Expat men rave about the haircuts they get in Turkey. Coming from the bare bones barbers back home, where they are quickly shorn like sheep and sent on their merry way, assembly-line style, the heightened level of attention and care donned on them by the Turkish barbers must seem like a dream. The abundance of these “berbers” and “kuafors” in Istanbul, along with the fact that they are rarely empty, shows what an important role these barbers play… and how much care Turkish men put into their grooming.
The thing that sets aside these barbers, is that they do not simply buzz and go. They provide a full array of services as the standard cut. They snip and buzz, they shave, they trim protruding nose hairs, singe off the tufts poking from gentlemen’s ears, and massage away the stress from their scalps. Men come out looking tidy and sharp. These parlors are as soaked in nostalgia as the Q-tips used to burn ear hair are soaked in alcohol, and are a place for men to be men in a country, where so many such spaces exist.
Getting a haircut as a woman is always a toss-up, even back home… especially if one’s hair isn’t straight. I got my haircut right before coming to Turkey, so that I wouldn’t have to think about it for a while, and went to the salon that my mom frequents back in Chicago. Sitting in the comfy chair, as the stylist carefully assessed my curls and the way they fell, as she trimmed away with a multitude of specialized instruments, we filled each other in on the changes in our lives. She seemed enthusiastic, when I told her I would be moving to Istanbul, and understanding, when I expressed concern about being able to find a good stylist there. “Oh, wow. You’ll have to let me know how that goes,” she said, a twinge of skepticism in her voice.
It was with this same type of skepticism topped with a large dollop of nerves, that I entered the Elif Hair Care Center, a few steps up the street from our school-provided housing. It was wet and grey outside and part of me wanted to sink into the comforts of a salon- to let myself be pampered. When I walked in, the smell of stale cigarettes and hair care products filled my nostrils.
I looked in the direction of the one customer sitting in the barber’s chair and recognized one of my colleagues. Her head was covered in aluminum foil, since she was getting highlights, and the stylist continued to paint on the hair dye and wrap each strand in foil.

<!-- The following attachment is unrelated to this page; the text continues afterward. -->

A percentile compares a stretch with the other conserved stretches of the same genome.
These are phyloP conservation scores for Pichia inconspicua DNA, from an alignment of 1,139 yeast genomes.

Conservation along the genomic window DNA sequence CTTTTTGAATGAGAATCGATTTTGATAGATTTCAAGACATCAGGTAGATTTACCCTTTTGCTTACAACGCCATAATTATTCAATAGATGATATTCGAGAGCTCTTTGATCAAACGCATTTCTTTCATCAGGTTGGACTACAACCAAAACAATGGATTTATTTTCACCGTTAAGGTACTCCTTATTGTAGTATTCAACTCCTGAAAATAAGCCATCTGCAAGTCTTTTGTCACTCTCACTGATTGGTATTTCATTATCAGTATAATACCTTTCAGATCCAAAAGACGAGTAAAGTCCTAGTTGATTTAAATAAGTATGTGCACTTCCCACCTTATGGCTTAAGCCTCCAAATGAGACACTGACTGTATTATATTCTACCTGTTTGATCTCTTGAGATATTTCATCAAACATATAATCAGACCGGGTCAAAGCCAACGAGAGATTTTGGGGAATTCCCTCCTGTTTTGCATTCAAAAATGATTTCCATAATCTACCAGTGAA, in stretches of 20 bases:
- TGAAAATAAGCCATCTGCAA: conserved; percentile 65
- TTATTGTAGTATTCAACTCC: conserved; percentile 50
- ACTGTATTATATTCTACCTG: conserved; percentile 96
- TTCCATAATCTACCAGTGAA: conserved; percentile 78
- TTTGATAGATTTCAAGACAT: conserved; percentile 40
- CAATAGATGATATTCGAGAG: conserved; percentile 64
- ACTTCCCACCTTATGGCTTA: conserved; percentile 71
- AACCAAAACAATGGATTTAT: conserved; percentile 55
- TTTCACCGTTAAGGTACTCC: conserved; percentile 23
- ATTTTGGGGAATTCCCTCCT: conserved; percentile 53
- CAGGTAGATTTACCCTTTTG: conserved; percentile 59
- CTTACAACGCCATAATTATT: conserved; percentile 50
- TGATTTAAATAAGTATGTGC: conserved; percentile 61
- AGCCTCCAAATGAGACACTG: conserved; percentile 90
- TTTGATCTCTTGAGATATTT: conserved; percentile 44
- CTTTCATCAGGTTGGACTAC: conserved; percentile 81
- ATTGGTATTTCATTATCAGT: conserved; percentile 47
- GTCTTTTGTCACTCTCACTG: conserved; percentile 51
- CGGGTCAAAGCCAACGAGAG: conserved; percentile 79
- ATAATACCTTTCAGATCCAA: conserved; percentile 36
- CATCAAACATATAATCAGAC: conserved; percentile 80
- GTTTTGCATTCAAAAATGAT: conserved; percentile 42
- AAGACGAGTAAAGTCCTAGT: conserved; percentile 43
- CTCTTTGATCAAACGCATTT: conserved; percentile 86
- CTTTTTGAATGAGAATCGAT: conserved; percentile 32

“He speaks English!” she said in an excited squeal about the stylist. “He used to work in Bodrum, so he’s got to be good,” she added, alluding to wealthy tourists, who vacation in that town.
Hearing that I would be able to communicate with him did make me feel better and I started to ease into the large leather chair, gratefully accepting the çay, the young woman working there handed me.
I waited for the stylist to finish my colleague’s hair, while we caught up on our adventures since moving to Istanbul. An hour later, it was my turn on the chopping block. “I would like it a little bit shorter,” I said, “And, I want to keep it curly… I don’t like to blow dry it.”
“Ok, ok, no problem,” he said and went to work. He pulled out a solitary tool- a hair thinner- and grabbing chunks of my hair at a time, he began to hack away forcefully. I had an instant image of a man clearing the bush with a machete, and as I saw large chunks of my hair falling on my arm and to the floor, I was filled with panic.
“I don’t want it short,” I reminded the stylist.
“No, sweetie, this isn’t short,” he said, raising his voice to a scold.
We discussed the length a bit more, going around and around in circles. I pleaded with him not to cut it too short, and he countered that he what I thought was short, wasn’t. It was a pointless discussion, since half of my hair was strewn about the salon floor already.
“It’s cute!” my colleague chimed in encouragingly, when she saw the look of doubt on my face.
The stylist finished by squeezing out mounds of styling cream into his hands, making them disappear into my hair like egg whites into cake batter. “This is for volume, volume,” he said as if he were teaching me a new word. He leaned in closer and scrunched up my hair, until it began to look like it was ready to put on tap shoes and sing a lively rendition of “On the Good Ship Lollipop.” I patted down the cumulus cloud that my hair had become.
“You’ll see. In two weeks, you’ll love it,” sneered the stylist, dismissing my dubious stare in the mirror.
I paid the 30 TL, said my goodbyes, and was off with my new gelled up head of curls bouncing along behind me. My first haircut in Turkey. “Turkish stylists,” tsked a friend at work, “Always think they know what you want better than you…”
The stylist was a bit domineering, although, I have to admit… it’s been about 2 weeks since I got it cut, and he was right. It’s grown in a bit, and with a little less volume and a little less gel, I do like it. Next time, it would be nice to get a little more pampering, like the men do here.